Viscero-cutaneous reflexes and chronic pain.
The central nervous system can be considered as a series of accumulated computers connected to each other. Each computer takes care of its own peripheral equipment. In case of a human being those are the organs and organ parts. Every organ(part) has its own computer and other organ(parts) to which it can communicate.
When an organ from the abdominal cavity or chest cavity communicates to an area on the skin this is called viscero-cutaneous reflex. On the other hand, an impulse of the skin area which incites a reaction in the matching organ(partly) has a cutano-visceral reflex.
In the living organisms this is not easy to see. An exception are the transparent glass eels. In an number of investigations with glass eels in 1919-1936 the Dane Wernøe demonstrated these viscero-cutaneous reflexes.
But a human being is not a glass eel.
In spite of all this physiotherapy is using these connections and reactions for many years, as though they have been proven in reality. A complimentary technique such as neural therapy and possibly acupuncture does this for over 100 years.
In 1962 the German professors Hansen and Schliack published an impressive reference work: “Segmentale Innervation: Ihre Bedeutung fúr Klinik und Praxis”. Editor: Georg Thieme Verlag in Stuttgart. In this reference work all known publications of that moment have been summarized and described.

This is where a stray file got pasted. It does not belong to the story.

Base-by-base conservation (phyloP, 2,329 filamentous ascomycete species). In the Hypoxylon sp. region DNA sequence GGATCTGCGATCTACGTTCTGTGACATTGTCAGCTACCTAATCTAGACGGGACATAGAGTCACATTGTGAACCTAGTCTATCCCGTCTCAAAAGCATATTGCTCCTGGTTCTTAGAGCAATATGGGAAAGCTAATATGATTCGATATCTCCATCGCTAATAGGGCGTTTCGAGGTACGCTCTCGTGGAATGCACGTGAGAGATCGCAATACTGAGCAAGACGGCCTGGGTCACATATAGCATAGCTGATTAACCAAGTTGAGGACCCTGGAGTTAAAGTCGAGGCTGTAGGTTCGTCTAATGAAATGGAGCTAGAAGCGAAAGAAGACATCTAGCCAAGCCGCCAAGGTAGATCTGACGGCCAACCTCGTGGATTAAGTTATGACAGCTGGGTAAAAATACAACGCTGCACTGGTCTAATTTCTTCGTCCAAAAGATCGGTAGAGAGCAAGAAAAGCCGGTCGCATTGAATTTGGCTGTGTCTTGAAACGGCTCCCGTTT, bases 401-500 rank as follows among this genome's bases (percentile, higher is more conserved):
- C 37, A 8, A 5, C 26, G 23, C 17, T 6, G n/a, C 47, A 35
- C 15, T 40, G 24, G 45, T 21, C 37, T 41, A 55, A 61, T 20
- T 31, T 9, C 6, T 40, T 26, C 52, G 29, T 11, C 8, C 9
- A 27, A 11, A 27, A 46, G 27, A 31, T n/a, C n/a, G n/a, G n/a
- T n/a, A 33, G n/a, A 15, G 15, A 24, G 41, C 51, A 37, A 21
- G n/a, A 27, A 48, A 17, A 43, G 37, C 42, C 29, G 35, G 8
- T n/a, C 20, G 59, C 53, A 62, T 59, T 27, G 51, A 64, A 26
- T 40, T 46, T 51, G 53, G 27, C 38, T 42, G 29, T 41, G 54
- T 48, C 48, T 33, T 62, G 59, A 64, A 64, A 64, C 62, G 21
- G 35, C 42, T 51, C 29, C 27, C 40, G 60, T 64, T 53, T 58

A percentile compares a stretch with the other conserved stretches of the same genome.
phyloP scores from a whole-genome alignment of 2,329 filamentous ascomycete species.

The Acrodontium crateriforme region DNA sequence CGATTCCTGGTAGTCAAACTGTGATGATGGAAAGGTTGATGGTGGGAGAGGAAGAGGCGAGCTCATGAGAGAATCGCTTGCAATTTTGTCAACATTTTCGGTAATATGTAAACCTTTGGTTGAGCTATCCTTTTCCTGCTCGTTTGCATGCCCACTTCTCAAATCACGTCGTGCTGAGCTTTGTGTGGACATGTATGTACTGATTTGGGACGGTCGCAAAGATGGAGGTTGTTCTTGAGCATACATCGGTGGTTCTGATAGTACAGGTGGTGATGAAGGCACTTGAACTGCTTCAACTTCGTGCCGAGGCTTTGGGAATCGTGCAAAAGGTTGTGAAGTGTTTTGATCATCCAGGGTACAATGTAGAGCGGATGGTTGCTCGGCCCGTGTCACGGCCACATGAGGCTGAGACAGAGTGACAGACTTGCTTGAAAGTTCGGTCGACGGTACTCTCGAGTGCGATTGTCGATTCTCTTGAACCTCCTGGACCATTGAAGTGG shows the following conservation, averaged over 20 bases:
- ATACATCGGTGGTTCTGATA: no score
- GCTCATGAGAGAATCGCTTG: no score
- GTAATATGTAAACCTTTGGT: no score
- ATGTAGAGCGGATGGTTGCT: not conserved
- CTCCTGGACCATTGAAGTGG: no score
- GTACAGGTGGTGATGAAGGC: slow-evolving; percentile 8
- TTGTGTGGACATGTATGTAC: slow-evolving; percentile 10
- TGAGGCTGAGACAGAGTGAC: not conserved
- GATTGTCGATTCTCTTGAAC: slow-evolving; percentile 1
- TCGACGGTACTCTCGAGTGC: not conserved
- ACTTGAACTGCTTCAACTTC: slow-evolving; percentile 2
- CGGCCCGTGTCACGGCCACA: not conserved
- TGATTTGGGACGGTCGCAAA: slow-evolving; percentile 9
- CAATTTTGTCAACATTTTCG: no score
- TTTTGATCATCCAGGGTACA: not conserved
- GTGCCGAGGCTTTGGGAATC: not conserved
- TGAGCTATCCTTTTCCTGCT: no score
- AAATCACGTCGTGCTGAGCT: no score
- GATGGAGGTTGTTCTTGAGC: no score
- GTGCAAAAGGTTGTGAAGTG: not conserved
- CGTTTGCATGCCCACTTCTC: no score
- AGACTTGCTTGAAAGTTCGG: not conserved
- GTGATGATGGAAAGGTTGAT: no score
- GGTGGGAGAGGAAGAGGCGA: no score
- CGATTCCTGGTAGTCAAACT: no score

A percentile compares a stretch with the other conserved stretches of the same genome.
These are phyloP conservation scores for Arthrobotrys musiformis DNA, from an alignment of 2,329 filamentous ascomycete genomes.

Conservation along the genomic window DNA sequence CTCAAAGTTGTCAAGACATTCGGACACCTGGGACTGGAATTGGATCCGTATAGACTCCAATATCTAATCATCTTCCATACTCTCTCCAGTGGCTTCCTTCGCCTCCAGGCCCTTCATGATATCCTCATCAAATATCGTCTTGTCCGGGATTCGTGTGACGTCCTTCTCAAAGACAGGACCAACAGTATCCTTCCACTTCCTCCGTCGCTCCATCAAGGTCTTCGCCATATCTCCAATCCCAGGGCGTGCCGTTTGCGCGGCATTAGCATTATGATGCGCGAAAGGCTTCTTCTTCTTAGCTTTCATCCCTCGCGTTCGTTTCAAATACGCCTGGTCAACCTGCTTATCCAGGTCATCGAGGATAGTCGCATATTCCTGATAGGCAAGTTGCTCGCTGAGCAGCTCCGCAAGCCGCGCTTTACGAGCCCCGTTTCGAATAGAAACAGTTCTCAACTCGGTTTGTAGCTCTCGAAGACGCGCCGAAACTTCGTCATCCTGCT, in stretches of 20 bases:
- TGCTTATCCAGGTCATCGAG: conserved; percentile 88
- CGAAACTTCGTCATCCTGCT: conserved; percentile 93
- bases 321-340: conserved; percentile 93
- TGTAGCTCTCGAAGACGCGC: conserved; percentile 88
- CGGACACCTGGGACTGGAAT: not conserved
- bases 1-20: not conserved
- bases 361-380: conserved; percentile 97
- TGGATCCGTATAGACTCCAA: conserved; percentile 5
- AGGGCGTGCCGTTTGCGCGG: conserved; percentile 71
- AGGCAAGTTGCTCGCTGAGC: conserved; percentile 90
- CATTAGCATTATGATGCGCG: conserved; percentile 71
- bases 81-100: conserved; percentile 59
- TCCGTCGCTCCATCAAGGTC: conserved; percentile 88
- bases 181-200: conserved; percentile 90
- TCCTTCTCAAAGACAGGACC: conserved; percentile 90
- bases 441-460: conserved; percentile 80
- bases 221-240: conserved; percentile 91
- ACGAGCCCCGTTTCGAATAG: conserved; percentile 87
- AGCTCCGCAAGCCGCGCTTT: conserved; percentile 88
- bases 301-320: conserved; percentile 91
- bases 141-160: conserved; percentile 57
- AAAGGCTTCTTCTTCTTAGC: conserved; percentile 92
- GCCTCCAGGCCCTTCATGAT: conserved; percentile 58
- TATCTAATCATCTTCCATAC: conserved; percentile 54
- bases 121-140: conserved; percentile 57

In 1966 the gynecologist professor Kloosterman published an article about “abdominal wall pain”, a variant of abdominal pain. It became the base of the start to the nature of chronic pain.
Is chronic abdominal wall pain apart from the situation of the internal organs or can they cause chronic pain as well? Even though you can simply demonstrate that the painful spot is situated in the abdominal wall.
Veen PHE van der, Martens EP. Viscerocutaneous reflexes with abdominal wall pain: A study conducted in 1981 on pregnant women from a general practice. Thermography international. 2013;23(2): 56-63
Veen PHE van der. Viscero-cutaneous reflexes in relation to abdominal and pelvic pain. A study from 1982 in females with IUD insertions. Thermography international. 2013;23(3): 87-92
Veen PHE van der. Infrared thermography for pain influenced by a Xanthine derivative: An attempt to assess chronic pain objectively.
Thermology international Vol 24 (2014), No. 2: 39-48
Abdominal Wall Pain:
Veen PHE van der. Effects of Placebo Measured by Infrared Thermography.
Thermology international 2014, 24(4) 157-165
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